CarmELLA. Devora, of Russian parents, came to Suffolk in 1930's from Tel Aviv! - Suffolk Apple Juice. Jonathan's abundance of single variety juice, one for each day of the month. Very popular in the shop, and we are kept well stocked by his frequent local passing.

James White's (Ashbocking, near Ipswich). New to the shop, the juices, based on Bramley, Cox and Russett, are filtered to look more attractive. Their own ginger beer is sweatned with apple juice and not sugar. They also make Big Tom because Lawrance loves Bloody Marys!

Concentrate from Bookers – even more keenly priced and a good contrast in taste to other juices. Concentrate, I learned from Aspalls, is apple juice boiled until dry and then reconstituted with water.)

The vedict? Stick with what we've always had: Aspalls, Suffolk Apple Juice and Dan's, with Copella on special offer.

Apple ICECREAM. Miranda had an easy job of offering us pleasure, sampling AlderTree's aware winning fruit ice-creams, from Aldercar Farm, Needham Market. The apple ice-cream was unexpectedly delicious. The new Christmas ice-cream with the base of apple, would easily accompany apple crumble. Toffee Apple was the most popular.

Apple TRUFFLES - from Just Truffles, Alburgh. Delicate and tasty Christmas gifts, handmade using Belgian chocolate. Luxury so accessible, wafting around the shop.

Apple BOOKS On Sale or Return, lay in a basket of cob nuts provided by Tessa. The Fruits of the Forest sold the most.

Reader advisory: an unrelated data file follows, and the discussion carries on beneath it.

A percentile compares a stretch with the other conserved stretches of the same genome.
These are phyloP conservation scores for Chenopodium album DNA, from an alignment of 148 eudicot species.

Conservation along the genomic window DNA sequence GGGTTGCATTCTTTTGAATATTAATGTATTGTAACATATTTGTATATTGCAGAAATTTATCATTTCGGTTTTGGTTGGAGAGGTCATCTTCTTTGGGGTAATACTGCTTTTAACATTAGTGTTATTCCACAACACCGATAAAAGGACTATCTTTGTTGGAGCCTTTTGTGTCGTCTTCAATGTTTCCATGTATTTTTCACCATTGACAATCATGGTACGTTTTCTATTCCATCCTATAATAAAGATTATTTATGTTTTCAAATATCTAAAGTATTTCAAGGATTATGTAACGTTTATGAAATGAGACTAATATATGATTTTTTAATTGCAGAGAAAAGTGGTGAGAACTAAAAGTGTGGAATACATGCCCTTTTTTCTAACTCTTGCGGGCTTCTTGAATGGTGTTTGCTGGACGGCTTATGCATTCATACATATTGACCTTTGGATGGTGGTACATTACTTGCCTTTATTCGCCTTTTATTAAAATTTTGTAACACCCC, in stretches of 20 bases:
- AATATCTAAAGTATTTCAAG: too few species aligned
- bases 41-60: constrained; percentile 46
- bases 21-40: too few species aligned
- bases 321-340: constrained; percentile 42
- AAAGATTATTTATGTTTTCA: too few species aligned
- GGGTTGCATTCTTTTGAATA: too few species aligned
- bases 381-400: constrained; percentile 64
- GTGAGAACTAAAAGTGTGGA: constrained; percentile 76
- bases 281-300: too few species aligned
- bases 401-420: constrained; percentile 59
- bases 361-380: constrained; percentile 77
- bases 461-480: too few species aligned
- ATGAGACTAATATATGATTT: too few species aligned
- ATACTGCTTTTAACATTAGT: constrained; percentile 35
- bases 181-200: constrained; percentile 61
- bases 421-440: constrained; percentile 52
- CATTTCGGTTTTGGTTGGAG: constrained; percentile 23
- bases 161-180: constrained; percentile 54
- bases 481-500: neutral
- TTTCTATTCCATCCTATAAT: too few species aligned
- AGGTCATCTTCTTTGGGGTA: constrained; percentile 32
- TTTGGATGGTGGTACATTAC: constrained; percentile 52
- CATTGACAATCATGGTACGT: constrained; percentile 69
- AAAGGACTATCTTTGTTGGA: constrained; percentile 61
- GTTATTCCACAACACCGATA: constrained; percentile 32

Apple CHUTNEY's were provided by the
industrious Chris Harvey and Mrs Symonds from Cratfield: Apple and Sage, Apple Jelly, Apple Chutney, you prefix it, it's appled.

Young GIRLS dressed up in Apple
Dresses and T Shirts.....

OUTSIDE Metfield Stores

Apple IDENTIFICATION by our local apple (and Rose and diversity) expert, Eddie Krutyzsa. Not one, but 12 apples were presented by one person for identification. He looked, bit, munched, smelt, and felt his way round our un-named but loved apples, and sold some apple trees to give us future fruit.

Finally Apple WALKING!

For those not able or wishing to walk, Kingsley, thoughtfully and spontaneously took it upon himself to provide the COMMUNITY BUS.






Led by the well apple fed Eddie, we walked around our village, a route walked a thousand times before, but this time given fresh vistas': taking a red berry from Linda and Mikes yew hedge,

Eddie merrily ate it, shocking us all. 'But it's poisonous!' we cried. 'Only the pip!' he laughed. 'I'm going to bag up these berries and sell them in Metfield Stores', quipped Linda, keen businesswoman.

Turning up Hunters Lane with its abundance of high hedge rows, multistory homes for native animals, insects, birds, Eddie took us to 'high suffolk' with views across the valley to Mendham, where we turned left onto a footpath sided by a healthy hazel hedge, the path itself well trod by the wheels of Ann's buggy - for this is her short cut from her home to Metfield Stores, and her home is our destination. Through a Poplar forest, across a bridge, we arrived at Wakelyns Agroforestry Farm.

Martin was there to meet us: 'I usually ask our visitors, do they want half an hour, 4 hour or a days introduction to the work we do here', he jokes with us. The wind is cold, but the attention of our group is even sharper. We did not know such a secret garden of diversity and fruitfulness existed on our door step. It is unlike any farm we know. Wheat is planted in strips, mixed trees divide them. Fast growing alders and slow growing oaks mix happily together. Planted on a North South axis to minimise stress and maximise sunlight. I learn words and phrases which make sense: Carbon Sequestration. Insects love it. The balance is there. Integrate not segregate.

The philosophy of 'do little' is found to benefit. I learn Taxonomy (the practice and science of classification. The Taxonomy of an Apple, Martin explains, is dominated by the number five - five sepals, five petals, and the underneath of a ......... are five distinct ridges.